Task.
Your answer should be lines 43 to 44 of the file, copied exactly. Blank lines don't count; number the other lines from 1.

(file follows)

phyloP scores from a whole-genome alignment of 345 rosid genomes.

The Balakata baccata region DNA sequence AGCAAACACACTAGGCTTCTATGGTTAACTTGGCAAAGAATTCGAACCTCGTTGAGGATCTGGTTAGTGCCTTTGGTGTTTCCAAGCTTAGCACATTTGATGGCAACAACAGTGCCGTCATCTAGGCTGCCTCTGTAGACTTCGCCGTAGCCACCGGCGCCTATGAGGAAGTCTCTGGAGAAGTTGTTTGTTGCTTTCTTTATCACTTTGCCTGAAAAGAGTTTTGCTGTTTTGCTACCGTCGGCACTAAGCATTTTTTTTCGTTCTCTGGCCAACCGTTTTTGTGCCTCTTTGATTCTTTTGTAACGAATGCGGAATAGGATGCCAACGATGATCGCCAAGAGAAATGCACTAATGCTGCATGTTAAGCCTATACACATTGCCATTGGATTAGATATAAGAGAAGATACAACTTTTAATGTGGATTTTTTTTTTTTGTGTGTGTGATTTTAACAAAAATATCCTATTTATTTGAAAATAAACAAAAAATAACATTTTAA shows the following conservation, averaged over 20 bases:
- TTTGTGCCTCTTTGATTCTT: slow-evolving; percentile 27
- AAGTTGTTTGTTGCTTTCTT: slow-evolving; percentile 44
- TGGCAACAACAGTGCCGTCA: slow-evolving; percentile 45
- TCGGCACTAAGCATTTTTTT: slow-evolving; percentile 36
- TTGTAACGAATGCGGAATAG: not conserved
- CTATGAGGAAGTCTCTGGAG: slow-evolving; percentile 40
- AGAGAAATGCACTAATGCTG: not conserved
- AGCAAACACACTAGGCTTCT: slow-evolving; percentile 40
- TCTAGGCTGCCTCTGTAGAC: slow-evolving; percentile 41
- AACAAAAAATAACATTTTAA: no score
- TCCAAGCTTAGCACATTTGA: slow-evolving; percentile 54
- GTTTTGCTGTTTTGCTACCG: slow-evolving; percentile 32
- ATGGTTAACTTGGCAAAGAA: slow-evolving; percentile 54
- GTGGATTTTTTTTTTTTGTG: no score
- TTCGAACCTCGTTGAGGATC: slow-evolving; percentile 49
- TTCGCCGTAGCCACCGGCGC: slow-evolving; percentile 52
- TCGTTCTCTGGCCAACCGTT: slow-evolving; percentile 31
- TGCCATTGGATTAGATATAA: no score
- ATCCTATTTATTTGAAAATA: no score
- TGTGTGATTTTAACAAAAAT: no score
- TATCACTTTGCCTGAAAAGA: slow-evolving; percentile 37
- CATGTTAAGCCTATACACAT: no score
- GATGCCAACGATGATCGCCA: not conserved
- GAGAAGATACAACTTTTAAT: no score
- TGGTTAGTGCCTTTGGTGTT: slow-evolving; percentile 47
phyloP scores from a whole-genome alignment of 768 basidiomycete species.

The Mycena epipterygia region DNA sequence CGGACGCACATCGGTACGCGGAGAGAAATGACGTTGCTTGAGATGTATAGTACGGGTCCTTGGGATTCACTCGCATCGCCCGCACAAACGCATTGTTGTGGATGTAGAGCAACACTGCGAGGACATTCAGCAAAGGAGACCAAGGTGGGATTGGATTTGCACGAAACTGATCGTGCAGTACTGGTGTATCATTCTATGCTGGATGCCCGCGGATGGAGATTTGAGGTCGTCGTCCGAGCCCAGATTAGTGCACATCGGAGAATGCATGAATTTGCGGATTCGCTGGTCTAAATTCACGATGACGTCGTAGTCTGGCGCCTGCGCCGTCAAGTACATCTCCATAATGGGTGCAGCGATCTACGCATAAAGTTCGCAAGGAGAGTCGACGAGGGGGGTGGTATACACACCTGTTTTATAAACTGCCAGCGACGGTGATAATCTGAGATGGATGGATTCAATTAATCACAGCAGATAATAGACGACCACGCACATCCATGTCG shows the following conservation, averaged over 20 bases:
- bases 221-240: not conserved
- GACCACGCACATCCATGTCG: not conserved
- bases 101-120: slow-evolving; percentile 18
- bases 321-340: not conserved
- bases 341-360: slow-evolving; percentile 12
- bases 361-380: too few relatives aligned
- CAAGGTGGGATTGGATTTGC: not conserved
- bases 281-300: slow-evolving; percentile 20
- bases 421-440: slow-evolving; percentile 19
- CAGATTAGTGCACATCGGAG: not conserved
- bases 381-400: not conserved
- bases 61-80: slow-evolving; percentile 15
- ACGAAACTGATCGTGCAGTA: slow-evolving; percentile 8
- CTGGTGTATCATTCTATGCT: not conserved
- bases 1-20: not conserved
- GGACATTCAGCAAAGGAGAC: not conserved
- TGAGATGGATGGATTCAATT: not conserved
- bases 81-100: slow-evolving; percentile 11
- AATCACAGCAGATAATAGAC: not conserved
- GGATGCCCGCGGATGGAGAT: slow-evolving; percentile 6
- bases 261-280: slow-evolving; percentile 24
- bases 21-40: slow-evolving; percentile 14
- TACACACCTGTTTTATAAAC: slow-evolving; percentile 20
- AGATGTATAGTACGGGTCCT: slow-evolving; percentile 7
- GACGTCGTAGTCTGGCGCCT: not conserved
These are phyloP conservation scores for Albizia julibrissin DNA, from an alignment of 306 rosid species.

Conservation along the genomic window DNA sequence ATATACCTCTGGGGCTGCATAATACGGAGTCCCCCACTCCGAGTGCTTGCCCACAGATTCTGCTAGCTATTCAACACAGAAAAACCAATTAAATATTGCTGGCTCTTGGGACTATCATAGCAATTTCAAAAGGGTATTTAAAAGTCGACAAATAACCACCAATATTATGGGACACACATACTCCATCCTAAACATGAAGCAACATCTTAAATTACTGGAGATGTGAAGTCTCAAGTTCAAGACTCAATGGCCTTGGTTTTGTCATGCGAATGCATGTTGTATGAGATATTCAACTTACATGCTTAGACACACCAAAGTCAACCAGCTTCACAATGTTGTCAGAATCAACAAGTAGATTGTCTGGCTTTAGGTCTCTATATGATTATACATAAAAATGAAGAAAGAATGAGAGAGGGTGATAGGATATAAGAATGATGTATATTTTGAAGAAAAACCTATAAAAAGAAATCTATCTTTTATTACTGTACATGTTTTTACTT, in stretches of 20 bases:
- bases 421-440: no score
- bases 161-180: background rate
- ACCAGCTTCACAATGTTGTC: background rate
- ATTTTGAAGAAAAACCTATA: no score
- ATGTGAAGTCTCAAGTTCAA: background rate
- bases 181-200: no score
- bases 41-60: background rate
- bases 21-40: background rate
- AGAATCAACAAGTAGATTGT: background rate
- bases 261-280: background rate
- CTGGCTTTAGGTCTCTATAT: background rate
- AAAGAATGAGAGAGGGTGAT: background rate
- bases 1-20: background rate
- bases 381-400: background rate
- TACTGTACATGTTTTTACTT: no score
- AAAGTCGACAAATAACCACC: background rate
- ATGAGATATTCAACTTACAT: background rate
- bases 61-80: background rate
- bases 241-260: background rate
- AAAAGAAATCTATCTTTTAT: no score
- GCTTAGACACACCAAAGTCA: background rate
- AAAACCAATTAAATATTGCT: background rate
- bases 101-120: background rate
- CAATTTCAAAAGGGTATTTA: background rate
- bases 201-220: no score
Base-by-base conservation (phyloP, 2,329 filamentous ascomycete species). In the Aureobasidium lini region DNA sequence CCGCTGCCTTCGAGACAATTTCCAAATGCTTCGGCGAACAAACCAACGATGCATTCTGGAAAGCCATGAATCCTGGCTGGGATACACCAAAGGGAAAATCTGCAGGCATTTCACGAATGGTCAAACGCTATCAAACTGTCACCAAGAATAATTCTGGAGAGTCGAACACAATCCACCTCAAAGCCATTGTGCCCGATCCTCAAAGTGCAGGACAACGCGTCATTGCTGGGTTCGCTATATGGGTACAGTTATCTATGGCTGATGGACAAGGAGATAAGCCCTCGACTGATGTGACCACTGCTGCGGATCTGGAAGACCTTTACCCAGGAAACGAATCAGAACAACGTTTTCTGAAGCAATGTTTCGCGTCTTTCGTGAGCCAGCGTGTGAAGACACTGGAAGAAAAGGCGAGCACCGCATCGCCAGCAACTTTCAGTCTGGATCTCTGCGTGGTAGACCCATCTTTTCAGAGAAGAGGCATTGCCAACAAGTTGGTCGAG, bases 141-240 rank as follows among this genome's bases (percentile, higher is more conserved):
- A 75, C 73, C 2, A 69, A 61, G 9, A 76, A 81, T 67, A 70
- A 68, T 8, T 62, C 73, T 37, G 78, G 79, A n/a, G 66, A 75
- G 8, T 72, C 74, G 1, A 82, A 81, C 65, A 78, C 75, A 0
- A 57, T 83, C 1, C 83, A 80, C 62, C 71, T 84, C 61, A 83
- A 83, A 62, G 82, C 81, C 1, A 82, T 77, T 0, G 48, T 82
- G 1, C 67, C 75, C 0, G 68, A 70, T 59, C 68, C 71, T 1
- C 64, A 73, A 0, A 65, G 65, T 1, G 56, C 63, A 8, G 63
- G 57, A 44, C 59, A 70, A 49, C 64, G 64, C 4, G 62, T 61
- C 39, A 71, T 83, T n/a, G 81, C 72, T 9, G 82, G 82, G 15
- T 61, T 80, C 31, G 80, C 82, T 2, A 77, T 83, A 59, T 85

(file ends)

- CTGGTGTATCATTCTATGCT: not conserved
- bases 1-20: not conserved